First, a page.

Anterior Cruciate Ligament (ACL) reconstruction
The ACL is a ligament that connects the femur (thigh bone) to the tibia (shin bone) forming the knee joint. The ACL is one of 4 major ligaments contributing to stability of the knee. It is also the commonest ligament to rupture, especially in today’s active sporting lifestyle. The ACL does not need direct contact to rupture.
There are some who are fortunate to be able to return to pivoting sports (turning and changing directions) without an ACL. Many, however, find it difficult to participate in pivoting sports without an ACL, with the knee feeling unstable (and giving way) or having no confidence in the knee.
What is an ACL reconstruction?
A knee reconstruction is a term used to describe replacing a torn ligament with a new one. In the adult knee, a ligament repair (with stitches) often fails and this is now abandoned for ACL tears. Thus, the surgeon will harvest a graft of your own tissue (like hamstrings – don’t worry, it will not make your knee weaker, or patella tendon along with a small piece of adjacent bone). Alternatively, a synthetic graft may be used in conjunction or as a stand-alone replacement.
What do you do prior to surgery?
Pre-habilitation is a term used to describe maximizing knee strength and motion before undergoing ACL reconstruction. This is frequently neglected but its effects outlined in the American Journal of Sports Medicine in September 2013, “Effect of pre-habilitation on the outcome of anterior cruciate ligament reconstruction”, proves advantageous in post-operative outcomes, and a faster rehabilitation.
What is the surgery?
The surgery is an arthroscopic (keyhole) procedure that takes an hour to perform. This includes, harvesting the graft, cleaning any debris from inside the knee, repairing or trimming any torn meniscus/ cartilage, and performing the ACL procedure. The ACL surgery consists of drilling a bone tunnel inside the femur and tibia bones and passing the new ligament in the line of the native ACL. This is secured by special screws, staples or a specially made device.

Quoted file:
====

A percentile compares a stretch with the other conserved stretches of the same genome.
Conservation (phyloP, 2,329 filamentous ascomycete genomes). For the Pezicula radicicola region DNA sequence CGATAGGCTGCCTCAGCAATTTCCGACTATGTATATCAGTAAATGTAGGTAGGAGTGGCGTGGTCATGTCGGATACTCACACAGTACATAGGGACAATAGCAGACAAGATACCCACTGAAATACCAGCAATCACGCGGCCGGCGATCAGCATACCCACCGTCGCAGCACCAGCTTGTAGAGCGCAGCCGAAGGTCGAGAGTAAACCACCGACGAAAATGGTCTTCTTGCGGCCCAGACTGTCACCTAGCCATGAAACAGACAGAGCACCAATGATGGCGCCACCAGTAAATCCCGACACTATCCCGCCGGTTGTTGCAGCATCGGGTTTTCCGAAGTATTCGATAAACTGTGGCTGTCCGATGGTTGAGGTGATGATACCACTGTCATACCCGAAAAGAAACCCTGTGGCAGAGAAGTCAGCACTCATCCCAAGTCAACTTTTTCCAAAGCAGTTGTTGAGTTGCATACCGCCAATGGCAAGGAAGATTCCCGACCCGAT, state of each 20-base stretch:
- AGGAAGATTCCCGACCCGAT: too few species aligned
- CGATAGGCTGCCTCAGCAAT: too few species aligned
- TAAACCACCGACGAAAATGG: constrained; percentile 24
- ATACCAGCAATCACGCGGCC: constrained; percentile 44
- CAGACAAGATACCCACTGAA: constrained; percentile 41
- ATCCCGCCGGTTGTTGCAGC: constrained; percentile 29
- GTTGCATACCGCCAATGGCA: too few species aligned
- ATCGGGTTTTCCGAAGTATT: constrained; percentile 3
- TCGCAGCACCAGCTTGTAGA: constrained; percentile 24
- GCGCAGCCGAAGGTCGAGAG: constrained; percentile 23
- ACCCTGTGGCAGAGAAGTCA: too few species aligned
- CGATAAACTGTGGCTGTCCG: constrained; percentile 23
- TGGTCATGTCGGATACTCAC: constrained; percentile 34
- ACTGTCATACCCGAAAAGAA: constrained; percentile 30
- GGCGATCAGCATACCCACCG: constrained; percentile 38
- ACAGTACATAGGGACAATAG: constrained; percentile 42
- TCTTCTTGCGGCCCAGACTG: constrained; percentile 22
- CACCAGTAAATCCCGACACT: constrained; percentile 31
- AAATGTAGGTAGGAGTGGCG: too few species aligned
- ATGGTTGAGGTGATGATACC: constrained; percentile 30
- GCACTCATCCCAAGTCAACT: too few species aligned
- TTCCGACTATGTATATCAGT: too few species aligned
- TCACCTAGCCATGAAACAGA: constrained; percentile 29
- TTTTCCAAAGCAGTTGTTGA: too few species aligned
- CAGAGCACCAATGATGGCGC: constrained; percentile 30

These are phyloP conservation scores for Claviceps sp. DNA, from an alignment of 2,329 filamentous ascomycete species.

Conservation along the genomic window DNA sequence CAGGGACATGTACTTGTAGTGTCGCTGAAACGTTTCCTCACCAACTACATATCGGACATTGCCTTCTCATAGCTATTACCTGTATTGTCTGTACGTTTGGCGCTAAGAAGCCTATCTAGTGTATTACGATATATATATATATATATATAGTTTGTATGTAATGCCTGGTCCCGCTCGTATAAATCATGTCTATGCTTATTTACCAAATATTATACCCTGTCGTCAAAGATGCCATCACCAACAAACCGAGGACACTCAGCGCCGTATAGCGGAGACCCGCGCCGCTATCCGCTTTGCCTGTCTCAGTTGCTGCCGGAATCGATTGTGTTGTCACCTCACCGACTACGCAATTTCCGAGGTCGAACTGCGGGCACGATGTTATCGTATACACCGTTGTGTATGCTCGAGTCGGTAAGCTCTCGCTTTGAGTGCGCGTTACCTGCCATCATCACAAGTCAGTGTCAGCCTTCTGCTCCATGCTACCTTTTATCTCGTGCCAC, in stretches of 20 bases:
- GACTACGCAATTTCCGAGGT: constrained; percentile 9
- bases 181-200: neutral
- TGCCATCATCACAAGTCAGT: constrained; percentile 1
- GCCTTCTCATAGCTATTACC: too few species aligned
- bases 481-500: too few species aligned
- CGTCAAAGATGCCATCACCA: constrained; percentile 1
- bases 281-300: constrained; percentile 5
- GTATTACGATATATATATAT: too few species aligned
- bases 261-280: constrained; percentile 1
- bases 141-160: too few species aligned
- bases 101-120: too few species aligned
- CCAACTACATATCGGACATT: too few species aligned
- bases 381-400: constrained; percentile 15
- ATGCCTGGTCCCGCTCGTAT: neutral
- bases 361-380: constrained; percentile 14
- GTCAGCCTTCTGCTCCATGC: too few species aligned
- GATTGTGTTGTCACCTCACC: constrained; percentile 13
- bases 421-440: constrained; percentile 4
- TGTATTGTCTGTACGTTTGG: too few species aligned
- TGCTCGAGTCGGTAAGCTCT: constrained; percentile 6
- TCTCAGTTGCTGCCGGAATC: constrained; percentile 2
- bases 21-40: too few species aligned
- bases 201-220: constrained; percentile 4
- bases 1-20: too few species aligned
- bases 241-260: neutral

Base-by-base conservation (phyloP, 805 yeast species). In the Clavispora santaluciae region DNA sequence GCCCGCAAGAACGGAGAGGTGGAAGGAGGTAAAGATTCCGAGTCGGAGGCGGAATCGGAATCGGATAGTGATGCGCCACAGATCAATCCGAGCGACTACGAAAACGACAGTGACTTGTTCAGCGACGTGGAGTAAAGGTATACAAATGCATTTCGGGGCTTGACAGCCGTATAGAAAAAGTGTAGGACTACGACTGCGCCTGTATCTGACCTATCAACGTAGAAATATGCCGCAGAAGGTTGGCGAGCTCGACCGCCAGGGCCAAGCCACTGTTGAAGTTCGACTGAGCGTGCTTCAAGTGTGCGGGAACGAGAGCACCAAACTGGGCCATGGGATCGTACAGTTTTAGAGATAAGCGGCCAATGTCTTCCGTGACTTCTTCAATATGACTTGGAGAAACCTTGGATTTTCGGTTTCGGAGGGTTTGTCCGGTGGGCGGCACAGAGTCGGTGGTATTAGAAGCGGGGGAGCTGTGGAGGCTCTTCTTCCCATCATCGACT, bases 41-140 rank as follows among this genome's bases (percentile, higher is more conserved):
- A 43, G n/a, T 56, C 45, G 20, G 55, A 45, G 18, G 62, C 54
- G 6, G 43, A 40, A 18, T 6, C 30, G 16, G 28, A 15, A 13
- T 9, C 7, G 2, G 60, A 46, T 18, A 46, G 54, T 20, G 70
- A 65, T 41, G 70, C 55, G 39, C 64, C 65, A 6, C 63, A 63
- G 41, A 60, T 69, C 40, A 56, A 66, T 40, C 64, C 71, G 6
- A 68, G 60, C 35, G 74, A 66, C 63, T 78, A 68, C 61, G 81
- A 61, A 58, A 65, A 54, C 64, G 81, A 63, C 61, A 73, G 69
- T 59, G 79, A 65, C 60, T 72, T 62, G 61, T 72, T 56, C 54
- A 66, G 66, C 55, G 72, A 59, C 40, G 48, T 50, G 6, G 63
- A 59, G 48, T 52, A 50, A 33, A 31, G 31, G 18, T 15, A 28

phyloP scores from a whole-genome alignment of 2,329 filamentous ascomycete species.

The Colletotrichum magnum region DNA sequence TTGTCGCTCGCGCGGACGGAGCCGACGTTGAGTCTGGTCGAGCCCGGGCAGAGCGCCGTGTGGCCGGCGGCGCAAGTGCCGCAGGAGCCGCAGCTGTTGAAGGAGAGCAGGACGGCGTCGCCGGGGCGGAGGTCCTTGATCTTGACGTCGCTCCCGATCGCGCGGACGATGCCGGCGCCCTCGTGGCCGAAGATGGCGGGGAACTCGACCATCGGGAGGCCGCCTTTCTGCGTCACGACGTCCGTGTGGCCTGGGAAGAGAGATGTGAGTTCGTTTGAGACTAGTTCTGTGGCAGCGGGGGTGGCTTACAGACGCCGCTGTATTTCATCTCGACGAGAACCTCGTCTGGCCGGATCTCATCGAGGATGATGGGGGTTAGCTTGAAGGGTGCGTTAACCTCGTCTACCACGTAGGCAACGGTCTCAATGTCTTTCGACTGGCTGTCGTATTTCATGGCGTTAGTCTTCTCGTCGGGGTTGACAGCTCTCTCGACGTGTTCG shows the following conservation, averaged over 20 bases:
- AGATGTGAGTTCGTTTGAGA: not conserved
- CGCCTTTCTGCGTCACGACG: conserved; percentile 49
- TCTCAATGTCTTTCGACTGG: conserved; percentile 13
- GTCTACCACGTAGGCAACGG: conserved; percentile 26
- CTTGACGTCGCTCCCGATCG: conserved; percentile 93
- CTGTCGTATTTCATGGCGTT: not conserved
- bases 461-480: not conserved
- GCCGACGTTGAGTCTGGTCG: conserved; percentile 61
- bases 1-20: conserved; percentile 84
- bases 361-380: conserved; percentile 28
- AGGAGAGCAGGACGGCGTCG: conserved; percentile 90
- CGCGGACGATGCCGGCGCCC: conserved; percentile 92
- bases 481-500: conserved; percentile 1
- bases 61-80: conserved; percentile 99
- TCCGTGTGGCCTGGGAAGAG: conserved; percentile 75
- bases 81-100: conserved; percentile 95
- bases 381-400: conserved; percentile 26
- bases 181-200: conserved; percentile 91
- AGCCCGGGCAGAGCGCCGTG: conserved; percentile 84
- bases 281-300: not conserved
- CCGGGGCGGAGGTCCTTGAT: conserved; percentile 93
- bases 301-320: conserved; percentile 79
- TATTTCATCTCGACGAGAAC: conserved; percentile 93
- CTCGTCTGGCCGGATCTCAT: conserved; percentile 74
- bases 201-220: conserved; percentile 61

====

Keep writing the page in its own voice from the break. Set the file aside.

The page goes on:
How long before returning to sport?
This will depend on achieving the goals of rehabilitation to a certain degree. However, in hamstring reconstructions, the limiting factor is that the strength of the graft takes more than 6 months to mature and to have enough stiffness and durability to withstand the forces of full pivoting sports.
Risk of re-rupture
Unfortunately, there is a risk of graft re-rupture upon return to sports. This is very low and return to previous level of function is very high for anatomic ACL reconstruction. American Journal of Sports Medicine in May 2015 reviewed numerous studies. “Comparison of Graft Failure Rate between Autografts Placed via an Anatomic Anterior Cruciate Ligament Reconstruction Technique: A Systematic Review, Meta-analysis, and Meta-regression.” The overall re-rupture rate for hamstring graft is 4%.
Your surgeon at SWSO will discuss any concerns you may have regarding your ACL injury and the best course of management for your knee.
By Dr Ray Chin, MBBS, FRACS (orth)
Consultant orthopaedic surgeon at South West Sydney Orthopaedics
Director of orthopaedic training at Liverpool Hospital